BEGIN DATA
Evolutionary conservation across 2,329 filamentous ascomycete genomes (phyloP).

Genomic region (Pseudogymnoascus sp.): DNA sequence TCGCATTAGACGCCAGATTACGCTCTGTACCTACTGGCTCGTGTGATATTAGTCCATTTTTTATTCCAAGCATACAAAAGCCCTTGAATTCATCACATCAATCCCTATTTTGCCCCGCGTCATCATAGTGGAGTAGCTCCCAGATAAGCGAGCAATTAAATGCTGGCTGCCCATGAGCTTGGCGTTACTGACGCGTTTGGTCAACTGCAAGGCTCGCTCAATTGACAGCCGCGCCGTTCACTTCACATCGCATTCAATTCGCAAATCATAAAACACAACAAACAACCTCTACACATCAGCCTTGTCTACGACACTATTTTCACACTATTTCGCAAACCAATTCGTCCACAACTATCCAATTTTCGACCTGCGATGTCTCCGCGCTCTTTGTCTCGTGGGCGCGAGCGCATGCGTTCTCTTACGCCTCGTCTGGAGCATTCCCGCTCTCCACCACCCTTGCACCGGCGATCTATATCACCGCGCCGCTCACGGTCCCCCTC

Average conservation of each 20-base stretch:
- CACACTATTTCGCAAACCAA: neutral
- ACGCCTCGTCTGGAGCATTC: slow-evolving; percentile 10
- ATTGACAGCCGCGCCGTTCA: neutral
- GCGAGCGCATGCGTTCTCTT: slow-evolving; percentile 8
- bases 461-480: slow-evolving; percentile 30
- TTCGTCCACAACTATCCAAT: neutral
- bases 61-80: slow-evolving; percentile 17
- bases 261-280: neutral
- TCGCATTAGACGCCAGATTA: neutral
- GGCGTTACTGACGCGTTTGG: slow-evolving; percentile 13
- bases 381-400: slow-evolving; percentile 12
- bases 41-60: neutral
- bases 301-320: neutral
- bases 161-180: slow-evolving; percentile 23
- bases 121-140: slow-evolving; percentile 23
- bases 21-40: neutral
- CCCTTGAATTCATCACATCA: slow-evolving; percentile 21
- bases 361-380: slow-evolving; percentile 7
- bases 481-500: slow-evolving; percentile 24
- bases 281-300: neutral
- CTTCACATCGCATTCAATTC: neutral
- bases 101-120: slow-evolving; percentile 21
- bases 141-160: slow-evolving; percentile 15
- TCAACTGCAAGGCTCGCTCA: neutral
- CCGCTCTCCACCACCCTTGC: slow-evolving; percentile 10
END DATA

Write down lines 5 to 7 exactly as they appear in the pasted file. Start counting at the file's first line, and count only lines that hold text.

- ACGCCTCGTCTGGAGCATTC: slow-evolving; percentile 10
- ATTGACAGCCGCGCCGTTCA: neutral
- GCGAGCGCATGCGTTCTCTT: slow-evolving; percentile 8